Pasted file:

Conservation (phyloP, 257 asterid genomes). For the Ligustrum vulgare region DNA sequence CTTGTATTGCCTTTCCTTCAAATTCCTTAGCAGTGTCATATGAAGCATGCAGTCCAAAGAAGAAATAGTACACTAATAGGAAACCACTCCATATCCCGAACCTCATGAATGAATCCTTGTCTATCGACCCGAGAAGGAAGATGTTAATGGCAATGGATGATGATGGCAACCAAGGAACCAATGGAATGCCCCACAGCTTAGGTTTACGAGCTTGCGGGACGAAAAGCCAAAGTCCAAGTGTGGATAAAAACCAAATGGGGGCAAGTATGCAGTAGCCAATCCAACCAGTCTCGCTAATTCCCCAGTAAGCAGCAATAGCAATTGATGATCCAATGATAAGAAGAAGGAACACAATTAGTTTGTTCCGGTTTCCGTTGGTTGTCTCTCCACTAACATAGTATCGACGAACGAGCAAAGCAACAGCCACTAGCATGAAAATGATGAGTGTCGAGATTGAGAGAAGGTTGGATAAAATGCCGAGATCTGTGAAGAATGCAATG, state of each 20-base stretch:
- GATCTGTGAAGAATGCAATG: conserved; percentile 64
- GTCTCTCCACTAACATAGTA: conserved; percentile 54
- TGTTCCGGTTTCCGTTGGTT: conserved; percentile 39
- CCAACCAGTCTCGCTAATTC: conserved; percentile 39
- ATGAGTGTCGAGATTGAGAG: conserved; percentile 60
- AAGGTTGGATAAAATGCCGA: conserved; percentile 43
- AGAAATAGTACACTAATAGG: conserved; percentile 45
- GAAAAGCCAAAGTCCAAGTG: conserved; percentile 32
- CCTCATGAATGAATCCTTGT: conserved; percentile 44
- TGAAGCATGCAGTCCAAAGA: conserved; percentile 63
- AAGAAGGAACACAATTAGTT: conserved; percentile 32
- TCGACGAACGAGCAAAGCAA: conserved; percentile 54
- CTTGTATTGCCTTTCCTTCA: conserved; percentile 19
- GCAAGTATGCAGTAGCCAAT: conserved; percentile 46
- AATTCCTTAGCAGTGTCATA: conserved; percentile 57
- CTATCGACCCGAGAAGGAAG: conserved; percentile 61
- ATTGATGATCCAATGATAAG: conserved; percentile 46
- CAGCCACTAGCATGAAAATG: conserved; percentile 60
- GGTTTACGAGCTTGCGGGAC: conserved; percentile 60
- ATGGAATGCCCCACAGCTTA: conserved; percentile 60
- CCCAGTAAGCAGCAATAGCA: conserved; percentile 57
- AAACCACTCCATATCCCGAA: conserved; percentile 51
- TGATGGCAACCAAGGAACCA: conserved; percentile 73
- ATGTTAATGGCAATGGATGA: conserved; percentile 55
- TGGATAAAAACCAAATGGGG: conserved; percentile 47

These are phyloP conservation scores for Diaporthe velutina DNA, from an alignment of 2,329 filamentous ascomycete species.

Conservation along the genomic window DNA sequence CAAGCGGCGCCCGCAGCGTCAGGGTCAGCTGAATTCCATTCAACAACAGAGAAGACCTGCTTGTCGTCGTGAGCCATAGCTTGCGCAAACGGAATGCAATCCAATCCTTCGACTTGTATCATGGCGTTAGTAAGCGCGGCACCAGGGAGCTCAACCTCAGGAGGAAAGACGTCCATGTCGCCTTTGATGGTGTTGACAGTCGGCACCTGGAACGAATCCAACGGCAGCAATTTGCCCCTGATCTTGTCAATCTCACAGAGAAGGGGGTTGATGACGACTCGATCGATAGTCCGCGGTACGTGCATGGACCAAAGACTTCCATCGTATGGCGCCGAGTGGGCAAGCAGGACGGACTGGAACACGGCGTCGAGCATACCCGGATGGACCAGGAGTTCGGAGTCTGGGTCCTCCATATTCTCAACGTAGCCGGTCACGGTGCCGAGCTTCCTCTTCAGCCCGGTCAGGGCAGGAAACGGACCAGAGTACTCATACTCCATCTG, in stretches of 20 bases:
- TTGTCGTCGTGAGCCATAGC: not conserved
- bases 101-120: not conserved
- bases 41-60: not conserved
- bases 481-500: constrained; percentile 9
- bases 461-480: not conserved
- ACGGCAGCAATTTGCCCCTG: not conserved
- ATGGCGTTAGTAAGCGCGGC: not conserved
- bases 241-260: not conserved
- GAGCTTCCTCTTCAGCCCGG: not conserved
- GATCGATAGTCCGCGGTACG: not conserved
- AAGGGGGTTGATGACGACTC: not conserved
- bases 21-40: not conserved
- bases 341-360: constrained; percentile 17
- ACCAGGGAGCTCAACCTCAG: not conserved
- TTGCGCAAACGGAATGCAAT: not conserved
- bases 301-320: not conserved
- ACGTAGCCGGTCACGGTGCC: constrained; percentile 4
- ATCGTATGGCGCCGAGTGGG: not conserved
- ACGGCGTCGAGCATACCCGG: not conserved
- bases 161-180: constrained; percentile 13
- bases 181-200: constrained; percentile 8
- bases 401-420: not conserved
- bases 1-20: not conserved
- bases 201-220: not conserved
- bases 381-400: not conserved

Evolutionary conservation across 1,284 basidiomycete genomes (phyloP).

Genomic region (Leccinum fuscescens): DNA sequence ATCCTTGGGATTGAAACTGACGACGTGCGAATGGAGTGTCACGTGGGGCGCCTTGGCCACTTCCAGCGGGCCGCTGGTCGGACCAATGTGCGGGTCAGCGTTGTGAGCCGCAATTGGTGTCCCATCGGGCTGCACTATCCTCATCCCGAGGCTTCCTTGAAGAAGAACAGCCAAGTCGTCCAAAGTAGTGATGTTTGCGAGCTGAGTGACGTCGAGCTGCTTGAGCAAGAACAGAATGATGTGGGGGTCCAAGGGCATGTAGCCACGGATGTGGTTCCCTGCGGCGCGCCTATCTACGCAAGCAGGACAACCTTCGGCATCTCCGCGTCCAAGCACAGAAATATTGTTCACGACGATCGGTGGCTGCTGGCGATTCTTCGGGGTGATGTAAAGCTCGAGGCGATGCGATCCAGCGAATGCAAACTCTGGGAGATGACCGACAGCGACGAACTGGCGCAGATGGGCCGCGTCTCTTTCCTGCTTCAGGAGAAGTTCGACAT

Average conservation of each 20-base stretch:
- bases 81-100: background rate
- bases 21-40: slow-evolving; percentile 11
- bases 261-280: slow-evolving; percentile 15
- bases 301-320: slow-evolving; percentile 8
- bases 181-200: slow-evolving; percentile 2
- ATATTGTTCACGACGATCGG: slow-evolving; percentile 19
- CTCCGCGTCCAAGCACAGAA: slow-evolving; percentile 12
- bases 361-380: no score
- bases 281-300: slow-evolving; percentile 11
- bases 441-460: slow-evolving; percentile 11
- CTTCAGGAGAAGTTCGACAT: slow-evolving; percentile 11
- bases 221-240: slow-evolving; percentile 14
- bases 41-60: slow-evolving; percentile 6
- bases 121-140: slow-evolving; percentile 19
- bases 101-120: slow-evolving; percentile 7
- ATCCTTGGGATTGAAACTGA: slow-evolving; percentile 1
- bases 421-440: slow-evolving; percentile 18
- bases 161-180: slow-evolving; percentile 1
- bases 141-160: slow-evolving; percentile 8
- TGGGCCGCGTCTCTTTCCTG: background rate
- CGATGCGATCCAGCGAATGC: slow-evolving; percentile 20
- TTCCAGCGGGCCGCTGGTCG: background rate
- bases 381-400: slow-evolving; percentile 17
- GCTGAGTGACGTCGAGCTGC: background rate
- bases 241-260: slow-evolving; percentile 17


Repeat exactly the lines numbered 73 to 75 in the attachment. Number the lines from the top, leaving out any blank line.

- bases 421-440: slow-evolving; percentile 18
- bases 161-180: slow-evolving; percentile 1
- bases 141-160: slow-evolving; percentile 8